A lot of the [other] community programs weren't necessarily church based, or run by Christians. They don't necessarily promote Christianity, and when you do it directly from the church, I think we can really begin to promote Christianity. For instance, the Mother's Mentors program - I'm on their advisory board. And we deal with all the problems that go with teen pregnancy, the mothering, the whole thing. When we are sitting there making plans and all, unless I am going to really promote it myself, nothing is brought up about - well, naturally it come up out the moral standards, but it doesn't come from the moral standards of a Christian base. I'd be the only one to say "You've got to put Christianity and Christ in it. There's got to be some guidelines." Instead of abstinence, [they say] "Well, you got another baby, we gotta find some more food for this one. You got another baby, we gotta find someplace for you to stay."
In a similar statement, Rev. Green idealizes the community work of the House of Prayer for All People, a black Pentecostal denomination:
If you're looking for social change, the [House of Prayer for All People] is the best kept secret in this country. They got churches all over the country, and everywhere they build a church they build 200 units of housing around the church... Their rents are cheaper than anything that the government could do. And they have less vandalism problems, less everything in their communities, because of the way they do things. Once they build those houses, they teach the folks spiritually and everything. That's the answer. To let the church be the church. Let the church be what it was for.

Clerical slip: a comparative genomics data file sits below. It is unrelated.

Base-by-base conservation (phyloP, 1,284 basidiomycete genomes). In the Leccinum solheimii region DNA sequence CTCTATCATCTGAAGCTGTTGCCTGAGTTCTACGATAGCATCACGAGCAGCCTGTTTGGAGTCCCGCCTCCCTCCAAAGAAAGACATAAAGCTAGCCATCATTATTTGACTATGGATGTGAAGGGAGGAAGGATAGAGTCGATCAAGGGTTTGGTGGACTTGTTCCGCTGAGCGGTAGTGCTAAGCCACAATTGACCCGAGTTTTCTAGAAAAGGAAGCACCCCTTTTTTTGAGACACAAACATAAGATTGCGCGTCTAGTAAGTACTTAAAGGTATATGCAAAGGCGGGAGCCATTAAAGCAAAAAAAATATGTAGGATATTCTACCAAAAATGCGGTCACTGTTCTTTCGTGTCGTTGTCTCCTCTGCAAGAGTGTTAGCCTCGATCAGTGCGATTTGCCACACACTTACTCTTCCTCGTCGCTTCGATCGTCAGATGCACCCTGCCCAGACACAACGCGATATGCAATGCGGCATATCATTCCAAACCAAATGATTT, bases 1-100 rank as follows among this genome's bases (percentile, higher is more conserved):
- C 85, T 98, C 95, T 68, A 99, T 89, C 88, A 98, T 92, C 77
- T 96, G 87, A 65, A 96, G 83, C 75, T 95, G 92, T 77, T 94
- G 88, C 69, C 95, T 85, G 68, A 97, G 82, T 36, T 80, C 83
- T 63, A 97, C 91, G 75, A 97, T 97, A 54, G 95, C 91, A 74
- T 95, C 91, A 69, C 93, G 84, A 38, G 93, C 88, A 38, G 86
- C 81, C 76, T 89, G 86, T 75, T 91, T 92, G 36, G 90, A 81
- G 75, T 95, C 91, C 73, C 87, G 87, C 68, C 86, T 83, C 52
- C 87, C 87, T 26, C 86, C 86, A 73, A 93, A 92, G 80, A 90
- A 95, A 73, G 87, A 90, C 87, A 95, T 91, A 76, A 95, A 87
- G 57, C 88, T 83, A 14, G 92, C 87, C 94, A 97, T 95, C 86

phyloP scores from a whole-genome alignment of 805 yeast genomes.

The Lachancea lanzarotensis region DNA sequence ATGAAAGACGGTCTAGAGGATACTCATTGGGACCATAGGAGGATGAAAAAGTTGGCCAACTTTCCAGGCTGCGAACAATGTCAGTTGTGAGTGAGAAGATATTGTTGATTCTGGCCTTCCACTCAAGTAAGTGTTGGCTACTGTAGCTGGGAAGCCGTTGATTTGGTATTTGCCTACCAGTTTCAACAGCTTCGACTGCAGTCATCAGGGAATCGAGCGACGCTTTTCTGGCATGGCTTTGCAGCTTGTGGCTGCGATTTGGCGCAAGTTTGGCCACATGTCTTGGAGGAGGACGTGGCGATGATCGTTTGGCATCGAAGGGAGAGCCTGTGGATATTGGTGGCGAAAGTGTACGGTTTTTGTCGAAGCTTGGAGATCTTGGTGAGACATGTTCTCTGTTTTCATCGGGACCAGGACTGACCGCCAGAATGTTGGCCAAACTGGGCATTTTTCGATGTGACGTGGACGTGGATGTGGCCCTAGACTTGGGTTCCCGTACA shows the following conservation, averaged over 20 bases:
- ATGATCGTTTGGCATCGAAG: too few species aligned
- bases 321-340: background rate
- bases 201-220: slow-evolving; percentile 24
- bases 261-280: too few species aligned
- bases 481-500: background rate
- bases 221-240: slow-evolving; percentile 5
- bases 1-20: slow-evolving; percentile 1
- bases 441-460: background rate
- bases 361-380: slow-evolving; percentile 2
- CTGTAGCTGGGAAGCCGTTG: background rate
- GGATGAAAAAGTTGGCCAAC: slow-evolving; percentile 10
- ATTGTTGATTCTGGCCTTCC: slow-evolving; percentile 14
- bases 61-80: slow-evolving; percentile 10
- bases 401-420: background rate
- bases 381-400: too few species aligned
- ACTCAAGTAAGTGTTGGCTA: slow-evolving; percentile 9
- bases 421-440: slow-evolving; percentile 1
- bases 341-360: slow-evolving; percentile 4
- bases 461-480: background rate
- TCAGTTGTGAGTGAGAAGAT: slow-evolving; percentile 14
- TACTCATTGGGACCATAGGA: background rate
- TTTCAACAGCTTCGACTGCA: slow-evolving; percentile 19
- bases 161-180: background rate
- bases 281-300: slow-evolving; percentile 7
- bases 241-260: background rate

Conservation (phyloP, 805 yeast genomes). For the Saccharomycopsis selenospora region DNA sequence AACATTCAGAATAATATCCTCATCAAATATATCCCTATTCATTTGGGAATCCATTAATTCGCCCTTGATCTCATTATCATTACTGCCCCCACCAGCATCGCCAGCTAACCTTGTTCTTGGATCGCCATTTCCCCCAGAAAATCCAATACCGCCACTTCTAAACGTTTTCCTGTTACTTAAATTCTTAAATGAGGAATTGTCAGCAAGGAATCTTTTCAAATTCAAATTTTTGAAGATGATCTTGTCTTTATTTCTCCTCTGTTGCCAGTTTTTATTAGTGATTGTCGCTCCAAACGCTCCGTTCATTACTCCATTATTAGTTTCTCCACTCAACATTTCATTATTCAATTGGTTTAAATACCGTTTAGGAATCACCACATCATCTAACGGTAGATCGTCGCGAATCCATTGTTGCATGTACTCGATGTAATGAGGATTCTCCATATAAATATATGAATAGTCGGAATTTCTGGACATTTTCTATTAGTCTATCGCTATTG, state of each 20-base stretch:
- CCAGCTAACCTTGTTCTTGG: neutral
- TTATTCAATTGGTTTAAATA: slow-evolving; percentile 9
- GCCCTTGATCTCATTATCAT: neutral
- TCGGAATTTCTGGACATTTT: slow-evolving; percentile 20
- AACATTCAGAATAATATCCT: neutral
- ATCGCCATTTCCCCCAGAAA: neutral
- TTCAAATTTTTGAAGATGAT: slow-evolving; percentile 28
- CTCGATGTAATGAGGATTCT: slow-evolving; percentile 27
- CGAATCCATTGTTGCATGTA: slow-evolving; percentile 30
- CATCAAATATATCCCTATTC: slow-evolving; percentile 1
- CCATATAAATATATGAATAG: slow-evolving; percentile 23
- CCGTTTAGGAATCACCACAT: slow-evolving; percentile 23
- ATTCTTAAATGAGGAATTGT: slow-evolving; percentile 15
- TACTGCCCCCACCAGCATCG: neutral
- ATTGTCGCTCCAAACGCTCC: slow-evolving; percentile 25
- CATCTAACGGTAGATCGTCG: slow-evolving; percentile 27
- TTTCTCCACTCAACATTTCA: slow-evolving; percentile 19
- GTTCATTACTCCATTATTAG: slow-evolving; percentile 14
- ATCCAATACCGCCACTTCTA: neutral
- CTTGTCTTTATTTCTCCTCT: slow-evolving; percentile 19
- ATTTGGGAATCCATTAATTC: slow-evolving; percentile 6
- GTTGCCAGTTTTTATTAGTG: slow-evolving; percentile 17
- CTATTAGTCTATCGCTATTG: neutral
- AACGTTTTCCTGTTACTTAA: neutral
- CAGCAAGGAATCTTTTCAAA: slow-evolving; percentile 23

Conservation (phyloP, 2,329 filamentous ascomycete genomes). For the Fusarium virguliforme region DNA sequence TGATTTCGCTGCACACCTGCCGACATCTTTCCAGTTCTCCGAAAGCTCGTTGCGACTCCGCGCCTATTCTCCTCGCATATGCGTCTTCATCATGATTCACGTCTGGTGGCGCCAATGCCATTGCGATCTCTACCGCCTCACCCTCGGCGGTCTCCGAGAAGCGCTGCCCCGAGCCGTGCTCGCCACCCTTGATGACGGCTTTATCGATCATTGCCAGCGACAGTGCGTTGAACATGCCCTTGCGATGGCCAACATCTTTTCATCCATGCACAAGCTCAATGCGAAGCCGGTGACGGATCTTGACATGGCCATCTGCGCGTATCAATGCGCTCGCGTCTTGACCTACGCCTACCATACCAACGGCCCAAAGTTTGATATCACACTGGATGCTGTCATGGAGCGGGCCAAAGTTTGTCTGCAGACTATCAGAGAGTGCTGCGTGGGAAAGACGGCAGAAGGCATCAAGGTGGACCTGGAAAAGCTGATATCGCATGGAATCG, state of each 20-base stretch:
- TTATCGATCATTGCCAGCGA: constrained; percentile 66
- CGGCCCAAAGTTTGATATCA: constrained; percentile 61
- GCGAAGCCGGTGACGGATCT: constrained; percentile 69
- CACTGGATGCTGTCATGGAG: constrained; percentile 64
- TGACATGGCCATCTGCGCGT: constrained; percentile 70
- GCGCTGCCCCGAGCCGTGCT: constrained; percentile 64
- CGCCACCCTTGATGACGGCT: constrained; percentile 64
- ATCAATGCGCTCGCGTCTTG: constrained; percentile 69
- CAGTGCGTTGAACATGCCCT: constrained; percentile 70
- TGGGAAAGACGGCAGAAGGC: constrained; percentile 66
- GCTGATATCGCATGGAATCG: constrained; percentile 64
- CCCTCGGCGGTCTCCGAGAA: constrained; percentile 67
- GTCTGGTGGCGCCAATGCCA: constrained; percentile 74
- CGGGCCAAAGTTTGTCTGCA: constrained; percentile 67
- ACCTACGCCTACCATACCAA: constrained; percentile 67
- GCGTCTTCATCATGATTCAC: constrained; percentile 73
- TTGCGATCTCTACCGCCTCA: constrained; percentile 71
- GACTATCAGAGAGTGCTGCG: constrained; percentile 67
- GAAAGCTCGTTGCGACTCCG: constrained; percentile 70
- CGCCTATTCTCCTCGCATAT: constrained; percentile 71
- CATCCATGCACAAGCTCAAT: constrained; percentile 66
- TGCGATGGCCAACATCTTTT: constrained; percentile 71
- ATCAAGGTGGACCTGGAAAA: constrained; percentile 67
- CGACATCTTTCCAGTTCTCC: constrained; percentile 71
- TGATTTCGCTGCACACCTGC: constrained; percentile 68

Finally, Pastor Wright explains why he has avoided joining secular community efforts and seeking secular funding for his own outreach:
If people are not changed, then they're gonna be in the same situation ten years down the road. If people have no moral convictions - if people have no sense of the fact that "I'm a child of God," then I'm not gonna take care of my housing project any better. You can build me a brand new housing project and move me in there, but if my head and my heart haven't been changed, I'll have it looking just like the old one that you just tore down...
I never applied for any funds outside of funds from churches, because I didn't want anybody telling me who I couldn't have, or who I had to have, or what I couldn't say, 'cause "you got our money so you got to do it this way." No, I don't want to compromise the Gospel, or compromise my standards. So, therefore I've always maintained a relationship with Christian organizations.